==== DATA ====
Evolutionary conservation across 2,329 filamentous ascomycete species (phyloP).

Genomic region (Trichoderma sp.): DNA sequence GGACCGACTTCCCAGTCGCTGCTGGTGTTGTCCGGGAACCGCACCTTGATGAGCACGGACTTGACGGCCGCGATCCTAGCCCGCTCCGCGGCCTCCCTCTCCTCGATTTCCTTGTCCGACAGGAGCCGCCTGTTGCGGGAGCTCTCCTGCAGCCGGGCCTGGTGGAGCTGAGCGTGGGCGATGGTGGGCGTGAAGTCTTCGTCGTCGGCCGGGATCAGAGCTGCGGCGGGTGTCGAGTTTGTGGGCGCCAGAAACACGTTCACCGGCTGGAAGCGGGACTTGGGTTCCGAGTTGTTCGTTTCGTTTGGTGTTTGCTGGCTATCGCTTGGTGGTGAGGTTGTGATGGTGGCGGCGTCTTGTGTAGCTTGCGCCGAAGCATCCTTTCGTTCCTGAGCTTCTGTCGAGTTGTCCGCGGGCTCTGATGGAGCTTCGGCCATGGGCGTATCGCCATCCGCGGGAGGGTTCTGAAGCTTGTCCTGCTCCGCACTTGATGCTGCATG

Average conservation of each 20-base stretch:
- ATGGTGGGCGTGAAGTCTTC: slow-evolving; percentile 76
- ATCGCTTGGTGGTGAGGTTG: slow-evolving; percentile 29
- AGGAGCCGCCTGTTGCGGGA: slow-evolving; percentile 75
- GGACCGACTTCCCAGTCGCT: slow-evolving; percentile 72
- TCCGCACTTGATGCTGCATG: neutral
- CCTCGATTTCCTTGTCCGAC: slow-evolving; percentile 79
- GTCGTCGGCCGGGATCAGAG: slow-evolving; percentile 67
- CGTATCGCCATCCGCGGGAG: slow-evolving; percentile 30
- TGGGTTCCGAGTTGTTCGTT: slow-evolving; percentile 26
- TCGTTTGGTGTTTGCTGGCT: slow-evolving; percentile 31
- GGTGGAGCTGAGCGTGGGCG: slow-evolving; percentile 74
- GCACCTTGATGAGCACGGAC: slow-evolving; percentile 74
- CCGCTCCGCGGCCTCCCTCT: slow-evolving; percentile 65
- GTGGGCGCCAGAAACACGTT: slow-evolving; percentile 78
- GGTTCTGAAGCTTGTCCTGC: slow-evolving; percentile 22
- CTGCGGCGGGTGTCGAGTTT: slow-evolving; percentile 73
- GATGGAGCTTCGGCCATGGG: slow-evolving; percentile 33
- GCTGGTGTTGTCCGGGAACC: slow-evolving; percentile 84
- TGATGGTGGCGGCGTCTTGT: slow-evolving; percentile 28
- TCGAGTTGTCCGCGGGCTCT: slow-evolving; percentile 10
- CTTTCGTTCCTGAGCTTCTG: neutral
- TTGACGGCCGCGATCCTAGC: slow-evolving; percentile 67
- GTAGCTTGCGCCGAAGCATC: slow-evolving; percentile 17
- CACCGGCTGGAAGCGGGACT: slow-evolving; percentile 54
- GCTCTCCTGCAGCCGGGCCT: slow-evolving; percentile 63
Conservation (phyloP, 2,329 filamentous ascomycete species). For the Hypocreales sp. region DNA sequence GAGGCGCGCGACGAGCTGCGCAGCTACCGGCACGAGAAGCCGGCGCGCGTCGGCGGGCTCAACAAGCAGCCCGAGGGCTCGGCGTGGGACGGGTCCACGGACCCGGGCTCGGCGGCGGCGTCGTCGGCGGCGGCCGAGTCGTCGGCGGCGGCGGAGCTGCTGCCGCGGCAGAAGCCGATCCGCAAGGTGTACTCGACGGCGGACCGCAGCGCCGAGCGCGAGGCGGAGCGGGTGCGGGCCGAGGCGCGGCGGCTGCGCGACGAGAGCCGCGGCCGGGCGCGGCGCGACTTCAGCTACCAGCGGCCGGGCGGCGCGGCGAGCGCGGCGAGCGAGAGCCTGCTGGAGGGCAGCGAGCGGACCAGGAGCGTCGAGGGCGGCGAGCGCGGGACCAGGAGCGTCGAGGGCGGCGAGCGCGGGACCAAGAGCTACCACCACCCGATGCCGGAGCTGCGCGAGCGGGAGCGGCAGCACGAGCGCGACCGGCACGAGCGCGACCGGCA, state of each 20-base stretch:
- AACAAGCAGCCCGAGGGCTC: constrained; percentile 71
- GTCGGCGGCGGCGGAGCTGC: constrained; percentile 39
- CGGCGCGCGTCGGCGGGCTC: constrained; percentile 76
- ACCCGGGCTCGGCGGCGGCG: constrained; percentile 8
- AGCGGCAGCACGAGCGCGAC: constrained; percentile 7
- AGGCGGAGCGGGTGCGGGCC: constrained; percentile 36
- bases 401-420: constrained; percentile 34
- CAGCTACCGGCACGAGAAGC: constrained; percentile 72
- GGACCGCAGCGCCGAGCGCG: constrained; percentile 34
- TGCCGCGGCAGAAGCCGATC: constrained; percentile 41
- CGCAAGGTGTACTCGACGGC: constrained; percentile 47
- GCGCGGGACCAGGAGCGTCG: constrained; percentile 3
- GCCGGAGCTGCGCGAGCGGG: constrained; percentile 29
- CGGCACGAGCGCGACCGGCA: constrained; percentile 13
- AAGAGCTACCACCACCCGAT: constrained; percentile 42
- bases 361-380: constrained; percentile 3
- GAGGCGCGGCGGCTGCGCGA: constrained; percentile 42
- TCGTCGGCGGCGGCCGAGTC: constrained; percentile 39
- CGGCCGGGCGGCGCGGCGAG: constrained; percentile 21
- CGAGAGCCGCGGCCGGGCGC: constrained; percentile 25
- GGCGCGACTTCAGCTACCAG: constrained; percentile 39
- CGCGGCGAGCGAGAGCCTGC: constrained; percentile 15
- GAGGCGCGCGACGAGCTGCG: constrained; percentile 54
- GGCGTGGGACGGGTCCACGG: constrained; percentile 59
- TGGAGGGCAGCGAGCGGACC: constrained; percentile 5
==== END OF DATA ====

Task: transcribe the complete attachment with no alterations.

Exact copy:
Evolutionary conservation across 2,329 filamentous ascomycete species (phyloP).

Genomic region (Trichoderma sp.): DNA sequence GGACCGACTTCCCAGTCGCTGCTGGTGTTGTCCGGGAACCGCACCTTGATGAGCACGGACTTGACGGCCGCGATCCTAGCCCGCTCCGCGGCCTCCCTCTCCTCGATTTCCTTGTCCGACAGGAGCCGCCTGTTGCGGGAGCTCTCCTGCAGCCGGGCCTGGTGGAGCTGAGCGTGGGCGATGGTGGGCGTGAAGTCTTCGTCGTCGGCCGGGATCAGAGCTGCGGCGGGTGTCGAGTTTGTGGGCGCCAGAAACACGTTCACCGGCTGGAAGCGGGACTTGGGTTCCGAGTTGTTCGTTTCGTTTGGTGTTTGCTGGCTATCGCTTGGTGGTGAGGTTGTGATGGTGGCGGCGTCTTGTGTAGCTTGCGCCGAAGCATCCTTTCGTTCCTGAGCTTCTGTCGAGTTGTCCGCGGGCTCTGATGGAGCTTCGGCCATGGGCGTATCGCCATCCGCGGGAGGGTTCTGAAGCTTGTCCTGCTCCGCACTTGATGCTGCATG

Average conservation of each 20-base stretch:
- ATGGTGGGCGTGAAGTCTTC: slow-evolving; percentile 76
- ATCGCTTGGTGGTGAGGTTG: slow-evolving; percentile 29
- AGGAGCCGCCTGTTGCGGGA: slow-evolving; percentile 75
- GGACCGACTTCCCAGTCGCT: slow-evolving; percentile 72
- TCCGCACTTGATGCTGCATG: neutral
- CCTCGATTTCCTTGTCCGAC: slow-evolving; percentile 79
- GTCGTCGGCCGGGATCAGAG: slow-evolving; percentile 67
- CGTATCGCCATCCGCGGGAG: slow-evolving; percentile 30
- TGGGTTCCGAGTTGTTCGTT: slow-evolving; percentile 26
- TCGTTTGGTGTTTGCTGGCT: slow-evolving; percentile 31
- GGTGGAGCTGAGCGTGGGCG: slow-evolving; percentile 74
- GCACCTTGATGAGCACGGAC: slow-evolving; percentile 74
- CCGCTCCGCGGCCTCCCTCT: slow-evolving; percentile 65
- GTGGGCGCCAGAAACACGTT: slow-evolving; percentile 78
- GGTTCTGAAGCTTGTCCTGC: slow-evolving; percentile 22
- CTGCGGCGGGTGTCGAGTTT: slow-evolving; percentile 73
- GATGGAGCTTCGGCCATGGG: slow-evolving; percentile 33
- GCTGGTGTTGTCCGGGAACC: slow-evolving; percentile 84
- TGATGGTGGCGGCGTCTTGT: slow-evolving; percentile 28
- TCGAGTTGTCCGCGGGCTCT: slow-evolving; percentile 10
- CTTTCGTTCCTGAGCTTCTG: neutral
- TTGACGGCCGCGATCCTAGC: slow-evolving; percentile 67
- GTAGCTTGCGCCGAAGCATC: slow-evolving; percentile 17
- CACCGGCTGGAAGCGGGACT: slow-evolving; percentile 54
- GCTCTCCTGCAGCCGGGCCT: slow-evolving; percentile 63
Conservation (phyloP, 2,329 filamentous ascomycete species). For the Hypocreales sp. region DNA sequence GAGGCGCGCGACGAGCTGCGCAGCTACCGGCACGAGAAGCCGGCGCGCGTCGGCGGGCTCAACAAGCAGCCCGAGGGCTCGGCGTGGGACGGGTCCACGGACCCGGGCTCGGCGGCGGCGTCGTCGGCGGCGGCCGAGTCGTCGGCGGCGGCGGAGCTGCTGCCGCGGCAGAAGCCGATCCGCAAGGTGTACTCGACGGCGGACCGCAGCGCCGAGCGCGAGGCGGAGCGGGTGCGGGCCGAGGCGCGGCGGCTGCGCGACGAGAGCCGCGGCCGGGCGCGGCGCGACTTCAGCTACCAGCGGCCGGGCGGCGCGGCGAGCGCGGCGAGCGAGAGCCTGCTGGAGGGCAGCGAGCGGACCAGGAGCGTCGAGGGCGGCGAGCGCGGGACCAGGAGCGTCGAGGGCGGCGAGCGCGGGACCAAGAGCTACCACCACCCGATGCCGGAGCTGCGCGAGCGGGAGCGGCAGCACGAGCGCGACCGGCACGAGCGCGACCGGCA, state of each 20-base stretch:
- AACAAGCAGCCCGAGGGCTC: constrained; percentile 71
- GTCGGCGGCGGCGGAGCTGC: constrained; percentile 39
- CGGCGCGCGTCGGCGGGCTC: constrained; percentile 76
- ACCCGGGCTCGGCGGCGGCG: constrained; percentile 8
- AGCGGCAGCACGAGCGCGAC: constrained; percentile 7
- AGGCGGAGCGGGTGCGGGCC: constrained; percentile 36
- bases 401-420: constrained; percentile 34
- CAGCTACCGGCACGAGAAGC: constrained; percentile 72
- GGACCGCAGCGCCGAGCGCG: constrained; percentile 34
- TGCCGCGGCAGAAGCCGATC: constrained; percentile 41
- CGCAAGGTGTACTCGACGGC: constrained; percentile 47
- GCGCGGGACCAGGAGCGTCG: constrained; percentile 3
- GCCGGAGCTGCGCGAGCGGG: constrained; percentile 29
- CGGCACGAGCGCGACCGGCA: constrained; percentile 13
- AAGAGCTACCACCACCCGAT: constrained; percentile 42
- bases 361-380: constrained; percentile 3
- GAGGCGCGGCGGCTGCGCGA: constrained; percentile 42
- TCGTCGGCGGCGGCCGAGTC: constrained; percentile 39
- CGGCCGGGCGGCGCGGCGAG: constrained; percentile 21
- CGAGAGCCGCGGCCGGGCGC: constrained; percentile 25
- GGCGCGACTTCAGCTACCAG: constrained; percentile 39
- CGCGGCGAGCGAGAGCCTGC: constrained; percentile 15
- GAGGCGCGCGACGAGCTGCG: constrained; percentile 54
- GGCGTGGGACGGGTCCACGG: constrained; percentile 59
- TGGAGGGCAGCGAGCGGACC: constrained; percentile 5